Maryland Del. Erek L. Barron and advocates of bail reform had reason to celebrate this week at the close of the Maryland General Assembly’s 2071 session while state Sen. Joan Carter Conway and medical marijuana supporters suffered a crushing, last-minute defeat.
Legal affairs writer Steve Lash reported Thursday that bail reform proponents got their wish as a Maryland Judiciary rule will go into effect July 1 calling on district court commissioners and judges to prefer alternatives to bail when imposing conditions of release on defendants to ensure their appearance at trial.
The rule was spurred by concerns that a system tying release from custody to a financial payment denies due process to presumed-innocent defendants who lack the funds to pay. Supporters of the system countered that judicial officers must have discretion to assess bail if they believe it to be the most appropriate way to ensure trial attendance.
In the end, Senate Bill 983 died in the House Judiciary Committee, chaired, ironically, by Prince George’s Democrat Del. Joseph F. Vallario Jr., a leading advocate of the bail system.
Vallario has conceded defeat – at least for now. He said he plans to hold hearings this fall on the Judiciary’s rule and how effectively it has protected defendants’ due-process rights while ensuring they show up for trial.
Barron, D-Prince George’s, who helped lead the fight against SB 983, said the Judiciary took the responsibility and went through a very long and thoughtful rulemaking process and came up with a very comprehensive decisional framework to ensure that pretrial decisions are made in a constitutional manner and fairly.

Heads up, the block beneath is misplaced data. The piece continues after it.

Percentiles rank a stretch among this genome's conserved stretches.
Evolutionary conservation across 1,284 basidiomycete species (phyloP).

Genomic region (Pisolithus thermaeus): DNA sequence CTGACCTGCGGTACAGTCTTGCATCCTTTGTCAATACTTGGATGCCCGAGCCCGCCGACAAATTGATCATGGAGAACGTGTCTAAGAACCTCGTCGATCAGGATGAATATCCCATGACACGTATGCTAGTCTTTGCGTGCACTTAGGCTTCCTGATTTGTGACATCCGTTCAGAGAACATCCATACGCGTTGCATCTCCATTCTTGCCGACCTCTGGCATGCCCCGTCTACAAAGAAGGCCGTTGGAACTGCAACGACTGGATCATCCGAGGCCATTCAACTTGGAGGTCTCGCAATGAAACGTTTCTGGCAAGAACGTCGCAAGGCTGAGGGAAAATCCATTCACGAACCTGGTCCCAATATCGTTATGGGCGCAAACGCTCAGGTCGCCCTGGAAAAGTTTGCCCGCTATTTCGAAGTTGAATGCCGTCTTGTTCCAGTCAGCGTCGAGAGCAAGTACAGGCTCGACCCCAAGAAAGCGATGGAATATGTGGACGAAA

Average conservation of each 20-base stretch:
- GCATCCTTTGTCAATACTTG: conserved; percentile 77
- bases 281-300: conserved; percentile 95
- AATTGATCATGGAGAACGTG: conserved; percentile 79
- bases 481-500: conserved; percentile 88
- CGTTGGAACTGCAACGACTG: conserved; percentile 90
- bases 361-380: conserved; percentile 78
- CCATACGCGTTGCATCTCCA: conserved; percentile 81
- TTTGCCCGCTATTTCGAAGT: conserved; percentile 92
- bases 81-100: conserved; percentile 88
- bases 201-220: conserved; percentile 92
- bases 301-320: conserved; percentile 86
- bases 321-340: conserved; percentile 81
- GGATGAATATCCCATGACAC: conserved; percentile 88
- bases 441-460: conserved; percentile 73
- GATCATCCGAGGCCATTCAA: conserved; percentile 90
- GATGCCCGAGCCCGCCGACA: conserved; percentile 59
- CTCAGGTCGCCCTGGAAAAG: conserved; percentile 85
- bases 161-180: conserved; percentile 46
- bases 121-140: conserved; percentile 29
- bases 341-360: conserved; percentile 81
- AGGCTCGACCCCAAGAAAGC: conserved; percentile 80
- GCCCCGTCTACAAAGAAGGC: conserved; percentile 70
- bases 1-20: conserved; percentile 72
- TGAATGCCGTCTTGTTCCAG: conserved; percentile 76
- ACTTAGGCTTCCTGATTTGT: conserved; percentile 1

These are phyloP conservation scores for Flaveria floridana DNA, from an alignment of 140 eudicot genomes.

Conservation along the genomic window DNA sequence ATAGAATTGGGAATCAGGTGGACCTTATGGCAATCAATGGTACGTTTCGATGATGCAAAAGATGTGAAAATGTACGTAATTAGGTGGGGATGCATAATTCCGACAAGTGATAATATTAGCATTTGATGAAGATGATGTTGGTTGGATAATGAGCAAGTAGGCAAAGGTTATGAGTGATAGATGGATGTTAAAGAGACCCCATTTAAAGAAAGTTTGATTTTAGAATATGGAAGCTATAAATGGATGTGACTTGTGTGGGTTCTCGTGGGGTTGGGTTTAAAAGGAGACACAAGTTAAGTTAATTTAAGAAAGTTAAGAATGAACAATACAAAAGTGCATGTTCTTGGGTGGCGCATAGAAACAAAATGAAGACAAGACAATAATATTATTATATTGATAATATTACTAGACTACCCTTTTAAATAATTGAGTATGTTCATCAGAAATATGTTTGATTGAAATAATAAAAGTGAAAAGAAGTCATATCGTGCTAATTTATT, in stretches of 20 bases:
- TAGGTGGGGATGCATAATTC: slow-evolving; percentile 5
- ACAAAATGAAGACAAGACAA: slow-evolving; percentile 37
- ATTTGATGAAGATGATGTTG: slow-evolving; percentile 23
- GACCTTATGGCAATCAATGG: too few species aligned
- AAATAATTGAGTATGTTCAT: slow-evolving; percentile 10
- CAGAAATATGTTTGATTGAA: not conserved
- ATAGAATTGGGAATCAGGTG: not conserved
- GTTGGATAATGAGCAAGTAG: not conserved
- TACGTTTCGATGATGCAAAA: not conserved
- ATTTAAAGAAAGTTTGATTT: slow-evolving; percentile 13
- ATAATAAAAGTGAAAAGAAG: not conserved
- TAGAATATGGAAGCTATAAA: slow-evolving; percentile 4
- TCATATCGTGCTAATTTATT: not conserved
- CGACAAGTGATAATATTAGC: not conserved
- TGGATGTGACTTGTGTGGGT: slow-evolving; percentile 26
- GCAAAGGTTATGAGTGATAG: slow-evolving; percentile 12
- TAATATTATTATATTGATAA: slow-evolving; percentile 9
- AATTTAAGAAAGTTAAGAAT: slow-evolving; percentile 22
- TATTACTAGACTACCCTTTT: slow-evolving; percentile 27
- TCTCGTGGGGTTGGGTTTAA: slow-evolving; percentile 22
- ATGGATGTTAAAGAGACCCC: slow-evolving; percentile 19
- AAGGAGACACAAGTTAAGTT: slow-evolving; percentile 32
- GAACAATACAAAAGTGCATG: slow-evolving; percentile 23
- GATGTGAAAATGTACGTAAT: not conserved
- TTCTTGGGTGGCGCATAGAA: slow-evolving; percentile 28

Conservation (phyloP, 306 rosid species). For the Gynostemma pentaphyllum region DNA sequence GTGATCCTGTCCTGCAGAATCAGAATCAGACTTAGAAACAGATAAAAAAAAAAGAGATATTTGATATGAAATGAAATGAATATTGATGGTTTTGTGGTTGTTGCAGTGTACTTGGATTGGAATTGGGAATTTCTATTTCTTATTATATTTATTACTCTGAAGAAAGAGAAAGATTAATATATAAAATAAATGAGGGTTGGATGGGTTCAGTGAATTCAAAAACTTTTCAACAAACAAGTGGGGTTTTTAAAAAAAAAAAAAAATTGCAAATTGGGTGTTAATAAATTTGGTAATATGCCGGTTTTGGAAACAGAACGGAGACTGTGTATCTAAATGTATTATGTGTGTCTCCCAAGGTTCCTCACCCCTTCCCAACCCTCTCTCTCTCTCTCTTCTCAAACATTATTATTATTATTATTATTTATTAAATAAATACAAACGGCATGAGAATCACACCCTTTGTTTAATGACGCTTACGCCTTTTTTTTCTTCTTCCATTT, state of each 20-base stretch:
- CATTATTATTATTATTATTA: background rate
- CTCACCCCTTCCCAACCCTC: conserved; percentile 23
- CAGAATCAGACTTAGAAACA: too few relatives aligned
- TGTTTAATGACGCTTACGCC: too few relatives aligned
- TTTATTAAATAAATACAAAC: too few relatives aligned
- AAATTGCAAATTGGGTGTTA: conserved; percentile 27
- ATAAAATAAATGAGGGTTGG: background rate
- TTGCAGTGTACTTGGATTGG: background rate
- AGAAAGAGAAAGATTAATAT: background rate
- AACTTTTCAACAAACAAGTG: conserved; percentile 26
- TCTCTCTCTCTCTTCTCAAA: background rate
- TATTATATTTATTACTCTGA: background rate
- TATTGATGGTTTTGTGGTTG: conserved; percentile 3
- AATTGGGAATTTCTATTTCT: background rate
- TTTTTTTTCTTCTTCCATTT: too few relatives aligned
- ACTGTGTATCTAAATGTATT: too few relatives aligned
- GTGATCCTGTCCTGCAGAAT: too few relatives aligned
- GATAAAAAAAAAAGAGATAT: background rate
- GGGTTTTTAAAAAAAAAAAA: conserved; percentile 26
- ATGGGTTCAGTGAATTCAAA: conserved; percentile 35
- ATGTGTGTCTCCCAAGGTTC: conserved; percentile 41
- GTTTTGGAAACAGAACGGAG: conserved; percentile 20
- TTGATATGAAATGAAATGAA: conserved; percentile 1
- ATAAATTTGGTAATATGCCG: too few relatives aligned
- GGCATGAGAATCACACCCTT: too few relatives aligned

Maryland Attorney Brian E. Frosh set the Judiciary’s rulemaking process in motion last fall with a letter to legislators saying that judicial officers likely violate the constitutional rights of indigent defendants in assessing unaffordable bail. Frosh, in a statement this week, hailed the defeat of SB 983.
Meanwhile, an effort to reform the state’s fledgling medical cannabis laws to simultaneously allow minority-owned growers and end two lawsuits failed in the final moments of the session.
Business writer Bryan P. Sears reported in the early hours of Tuesday morning that the House of Delegates had taken the vote but before it could be officially recorded the clock struck midnight and session ended. The tight timing at one point led observers and Senate President Thomas V. Mike Miller Jr. to initially believe the bill passed, prompting said Conway, D-Baltimore City and chair of the Senate Education, Health and Environmental Affairs Committee, to say, “It breaks my heart.”
Conway had been critical of the current law, which resulted in 15 licenses being awarded with none to minority-owned businesses. Additionally, two applicants who ranked highly were bumped because of concerns about geographic diversity.
Then on Wednesday, Sears reported that members of the General Assembly’s Legislative Black Caucus called on Gov. Larry Hogan, House Speaker Michael Bush and Miller to convene a special session to address minority business disparities in the state’s medical marijuana program.
It is not yet clear if a special session is in the cards. Bush and Miller say they support returning to Annapolis and Hogan is leaving it for the legislative leaders.
Del. Cheryl Glenn, D-Baltimore City and chair of the Legislative Black Caucus, and Conway called the death of the bill a deliberate act. Glenn even went so far as to say she had never been so angry or disappointed in the legislature in her three years of service, calling the voting process “orchestrated.” Conway said a special session could resolve the issue in short order.